Complex's Uncut "Shotcallers" Q&A: Albert and Allen Hughes

After nearly a decade apart, the twin directors behind Menace are back with The Book of Eli. See what they've been up to.

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Complex Original

Image via Complex Original

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Interview By Justin Monroe. Photograph by Estevan Oriol

Twin directors Albert and Allen Hughes rolled up on the movie industry in 1993 like one of the drive-bys in their classic hood gangster debut, Menace II Society, and shook the world (and anyone who didn't duck got struck). Part of the early '90s boom in indie filmmakers, the Hugheses managed to avoid the "hood" yoke (despite subsequent films Dead Presidents and American Pimp) by directing Johnny Depp in From Hell, the 2001 adaptation of Alan Moore's bloody good graphic novel about Jack the Ripper. Then, as suddenly as they'd appeared, they went their separate ways and dropped off the map.

Now, the 37-year-old brothers have reunited to direct Denzel Washington in The Book of Eli, a futuristic, post-apocalyptic drama that drops in January. We got with the pair for the "Shotcallers" feature in Complex's December/January issue, and now we're blessing you with the extended version of the interview. Read on below to hear their insights on the collapse of society, twins, hood cinema, Alan Moore, and the truth behind the infamous "Tupac incident"...


Complex: The book in the title is a sacred text Eli's protecting because he thinks it contains the mankind's salvation. Feels like parallels can be drawn between that and any organized religion.

Allen: I used to look down on people who found salvation in one thing, [but] I stopped judging. If a person has found answers in a book, that's good. But having personal faith and going around preaching to people about what they should and shouldn't be doing are two different things.

Albert: You can take good or bad from any book. It just depends what you read into it. One person might read a line and say, "God said it's right to go out and kill an abortion doctor," but you read that line that they're referring to and it could be interpreted as something totally different.

Complex: When have you felt we were closest to society collapsing?

Albert: That would probably be 9/11. I got more fear out of wondering what America's response would be if 300,000 people were taken out. Not the government but the people. If that happened, I think this country would be OK with us bombing a whole country: women, children, babies, and grandmas.

Allen: The first time was the L.A. riots in 1992. My brother and I were both in L.A. at the time and got caught up in it. It was like the system was a hair away from collapsing and never coming back. We were 20 years old at the time, we'd had eight years of Reagan, and Bush Sr. was in office, so at first it felt good, like it was the right thing. Ironically, we were driving through Beverly Hills to go fire our agent when the riots had just touched there. There was no major looting or burning but I remember everybody was trying to flee Beverly Hills, and this one white woman driving her car looked at us in our car and got so scared in the congested traffic that she drove up on to the sidewalk and on lawns and got past us. That was kind of sad, to see how fractured the race relations had gotten, where white people and black people couldn't even look at each other with out thinking something negative.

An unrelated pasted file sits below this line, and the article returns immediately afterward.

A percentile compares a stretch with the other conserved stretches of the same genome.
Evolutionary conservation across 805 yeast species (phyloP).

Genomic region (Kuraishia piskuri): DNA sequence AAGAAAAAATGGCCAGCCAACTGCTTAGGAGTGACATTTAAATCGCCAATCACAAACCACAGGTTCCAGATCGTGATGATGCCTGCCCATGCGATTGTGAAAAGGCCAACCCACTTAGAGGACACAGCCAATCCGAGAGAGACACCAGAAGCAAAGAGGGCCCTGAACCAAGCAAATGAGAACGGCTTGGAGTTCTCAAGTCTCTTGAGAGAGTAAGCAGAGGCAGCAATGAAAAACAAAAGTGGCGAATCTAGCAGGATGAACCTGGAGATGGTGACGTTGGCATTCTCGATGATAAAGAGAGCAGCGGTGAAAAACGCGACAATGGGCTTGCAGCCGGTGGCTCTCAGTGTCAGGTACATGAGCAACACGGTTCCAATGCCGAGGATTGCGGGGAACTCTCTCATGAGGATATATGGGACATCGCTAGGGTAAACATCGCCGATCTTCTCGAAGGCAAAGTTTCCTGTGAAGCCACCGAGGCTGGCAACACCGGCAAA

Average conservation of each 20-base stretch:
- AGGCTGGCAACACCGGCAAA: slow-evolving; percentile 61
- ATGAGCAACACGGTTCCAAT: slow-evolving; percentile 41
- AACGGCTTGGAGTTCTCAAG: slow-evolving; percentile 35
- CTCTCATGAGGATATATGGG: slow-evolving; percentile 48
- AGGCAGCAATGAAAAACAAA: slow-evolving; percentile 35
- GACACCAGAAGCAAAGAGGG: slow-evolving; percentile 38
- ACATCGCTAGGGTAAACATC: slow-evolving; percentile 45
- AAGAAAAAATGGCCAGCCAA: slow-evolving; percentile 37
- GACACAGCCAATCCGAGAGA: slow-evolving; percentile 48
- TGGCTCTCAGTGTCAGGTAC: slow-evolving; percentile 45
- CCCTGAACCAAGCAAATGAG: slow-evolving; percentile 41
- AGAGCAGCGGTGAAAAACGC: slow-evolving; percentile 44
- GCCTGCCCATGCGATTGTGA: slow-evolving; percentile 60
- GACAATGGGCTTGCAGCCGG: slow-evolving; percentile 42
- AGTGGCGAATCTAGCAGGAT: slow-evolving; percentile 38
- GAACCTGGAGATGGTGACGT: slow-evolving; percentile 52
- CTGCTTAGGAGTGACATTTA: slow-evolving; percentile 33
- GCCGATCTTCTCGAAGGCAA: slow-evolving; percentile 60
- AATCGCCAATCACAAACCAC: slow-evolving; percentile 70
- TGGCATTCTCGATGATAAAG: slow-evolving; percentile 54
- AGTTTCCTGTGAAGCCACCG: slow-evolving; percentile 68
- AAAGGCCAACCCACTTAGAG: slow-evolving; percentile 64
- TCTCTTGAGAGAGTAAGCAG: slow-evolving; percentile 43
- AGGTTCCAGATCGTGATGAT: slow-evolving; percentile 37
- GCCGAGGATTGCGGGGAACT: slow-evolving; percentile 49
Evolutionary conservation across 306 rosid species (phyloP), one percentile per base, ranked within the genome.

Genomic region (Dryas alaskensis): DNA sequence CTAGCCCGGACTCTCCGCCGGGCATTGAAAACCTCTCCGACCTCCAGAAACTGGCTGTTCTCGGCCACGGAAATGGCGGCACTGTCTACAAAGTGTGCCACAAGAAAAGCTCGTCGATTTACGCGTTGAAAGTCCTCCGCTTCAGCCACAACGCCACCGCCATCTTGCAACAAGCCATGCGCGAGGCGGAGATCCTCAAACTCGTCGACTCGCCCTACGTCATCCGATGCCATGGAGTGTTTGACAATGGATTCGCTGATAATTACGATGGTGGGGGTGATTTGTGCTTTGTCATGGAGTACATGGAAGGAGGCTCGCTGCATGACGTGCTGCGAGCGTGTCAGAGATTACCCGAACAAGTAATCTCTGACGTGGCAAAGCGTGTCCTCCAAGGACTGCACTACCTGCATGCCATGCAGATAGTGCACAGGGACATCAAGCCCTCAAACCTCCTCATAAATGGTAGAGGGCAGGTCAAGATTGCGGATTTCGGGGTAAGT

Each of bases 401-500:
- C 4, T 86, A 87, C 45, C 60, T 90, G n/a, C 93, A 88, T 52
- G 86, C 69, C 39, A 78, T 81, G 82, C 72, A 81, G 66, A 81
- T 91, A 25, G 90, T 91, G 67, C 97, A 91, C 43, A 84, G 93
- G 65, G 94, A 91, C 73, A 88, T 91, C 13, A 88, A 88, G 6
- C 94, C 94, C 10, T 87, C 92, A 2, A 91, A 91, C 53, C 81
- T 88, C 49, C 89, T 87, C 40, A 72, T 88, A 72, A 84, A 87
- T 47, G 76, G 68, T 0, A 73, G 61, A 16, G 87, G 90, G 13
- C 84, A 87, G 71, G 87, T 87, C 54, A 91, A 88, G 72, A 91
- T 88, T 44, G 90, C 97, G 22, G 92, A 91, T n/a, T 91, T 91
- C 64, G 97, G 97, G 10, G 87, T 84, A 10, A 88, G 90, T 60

Complex: Denzel, who's 54 now, did all his own stunts and martial arts sequences for the film. Could you take him?


Albert: Yeah, I would have to give him three shots of tequila and then I think I could take him. [Laughs.]

Allen: There's something to be said about grown-man strength. You forget they're wily veterans. They have too many moves, too much wisdom, and Denzel is one of the wisest ones I've ever come across.

Complex: Why did you two decide to go your separate ways after From Hell?

Allen: That's as complex as the title of this magazine! [Laughs.] To put it in a nutshell, twins aren't like any other siblings. Your mother, at a very early age, makes sure that when she pours Kool-Aid there's not a skoach over or under for either one. It's all based on so-called equality.

Albert: Up until we were 27 or 28, we experienced exactly the same thing at exactly the same time. When we made movies in the '90s, we used to stay in the same place and live together. It just got to be like, we don't need to stay together and we don't need the same friends and we don't need to hang out all the time, and naturally through that we [developed] different interests.

Allen: The twin thing can kind of be a gift and a curse. If I say something about somebody's mother, [Albert] could walk down the alley and catch a cold beatdown for it, you know? [Laughs.]

Complex: While you guys were adapting From Hell, did you interact with Allan Moore at all?